In Prometheus, acclaimed actor Guy Pearce took on the role of Peter Weyland. Decrepit and hoping to extend his lifespan, he snuck on board the Prometheus, but ultimately suffered a fatal sound at the hands of the Engineers. With a production start date coming soon, it's tempting to wonder whether Pearce might be tapped to reprise the role of Peter Weyland (or at least a hologram of him) in the forthcoming Alien TV series from Legion showrunner Noah Hawley. Originally developed under Ridley Scott, the project was briefly thought dead when he announced he was moving on from it. Instead, a new generation of talent will apparently tackle a previously-unexplored portion of the Alien universe's history.
Well, luckily enough, Pearce has a new thriller out for Paramount. And while speaking with ComicBook.com's Chris Killian on behalf of The Infernal Machine, he addressed the possibility.
"Well, I think if anything, it would be a hologram," Pearce said. "I've not been asked about that, and I am looking more and more like the version of Peter Weyland who we saw in Prometheus, so there's less prosthetic work to be done than the five hours we had to do back in 2011. It's been ten years now."
FX chief John Landgraf said during his presentation to the Television Critics Association in August that the upcoming TV series set in the world of the Alien film franchise will start filming soon. The series marks the first time the Alien franchise heads to Earth, and the first TV adaptation for the long-running property, which has thus far spanned six movies (including two crossovers with Predator) as well as numerous video games, novels, and comics since its debut in 1979. The as-yet-untitled TV series will reportedly try to thread the needle between the horror of the Ridley Scott original and the high-octane action of James Cameron's 1986 sequel Aliens.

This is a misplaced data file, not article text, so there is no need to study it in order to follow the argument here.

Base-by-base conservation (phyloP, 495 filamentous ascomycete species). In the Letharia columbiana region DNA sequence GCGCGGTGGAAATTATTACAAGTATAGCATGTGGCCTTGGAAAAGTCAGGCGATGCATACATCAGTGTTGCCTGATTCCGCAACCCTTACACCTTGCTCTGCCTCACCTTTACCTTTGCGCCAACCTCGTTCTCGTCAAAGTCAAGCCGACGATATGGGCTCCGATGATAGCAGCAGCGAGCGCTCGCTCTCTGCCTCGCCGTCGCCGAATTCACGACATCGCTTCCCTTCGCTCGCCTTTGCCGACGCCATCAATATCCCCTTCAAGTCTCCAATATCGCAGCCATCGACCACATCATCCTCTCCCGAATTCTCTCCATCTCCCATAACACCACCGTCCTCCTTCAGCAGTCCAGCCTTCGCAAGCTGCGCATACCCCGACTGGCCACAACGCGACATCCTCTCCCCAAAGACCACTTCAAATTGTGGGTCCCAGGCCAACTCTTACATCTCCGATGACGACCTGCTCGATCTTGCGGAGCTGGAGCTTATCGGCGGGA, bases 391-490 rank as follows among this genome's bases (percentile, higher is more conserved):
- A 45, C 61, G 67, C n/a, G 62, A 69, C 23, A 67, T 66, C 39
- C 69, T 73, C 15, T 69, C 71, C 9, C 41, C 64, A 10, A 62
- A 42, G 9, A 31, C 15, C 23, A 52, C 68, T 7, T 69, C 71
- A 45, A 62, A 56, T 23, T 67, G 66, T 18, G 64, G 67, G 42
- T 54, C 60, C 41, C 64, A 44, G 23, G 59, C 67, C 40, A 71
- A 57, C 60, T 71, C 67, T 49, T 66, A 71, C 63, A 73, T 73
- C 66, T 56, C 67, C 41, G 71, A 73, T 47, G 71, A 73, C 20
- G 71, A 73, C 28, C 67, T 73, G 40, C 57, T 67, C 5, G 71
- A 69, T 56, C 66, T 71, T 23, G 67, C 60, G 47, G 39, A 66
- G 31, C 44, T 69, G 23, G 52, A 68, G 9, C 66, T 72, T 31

The series will take place before Ripley comes on the scene, and will reportedly not include any existing characters from the film franchise. No word yet on exact plot details or casting information.
"On some level it's also a story about inequality," showrunner Noah Hawley previously said. "You know, one of the things that I love about the first movie is how '70s a movie it is, and how it's really this blue collar space-trucker world. The second movie is such an '80s movie, but it's still about grunts. Paul Reiser is middle management at best. So, it is the story of the people you send to do the dirty work."
The Alien series will follow the release of Prey and Hellraiser as an attempt at revitalizing a flagging horror franchise in recent months. Prey, a Hulu-based prequel to Alien's former Fox stablemate The Predator, drew enthusiastic reviews for its depiction of a group of indigenous Americans squaring off with an alien hundreds of years in the past. The projects have also provided an early look into how Disney will deal with Fox's portfolion of IP, not all of which is as family-friendly as the Star Wars, Pixar, and Marvel projects that dominate much of the Disney+ streaming platform.
Ridley Scott will produce the Alien series through his Scott Free banner. The show is shooting for a 2023 premiere.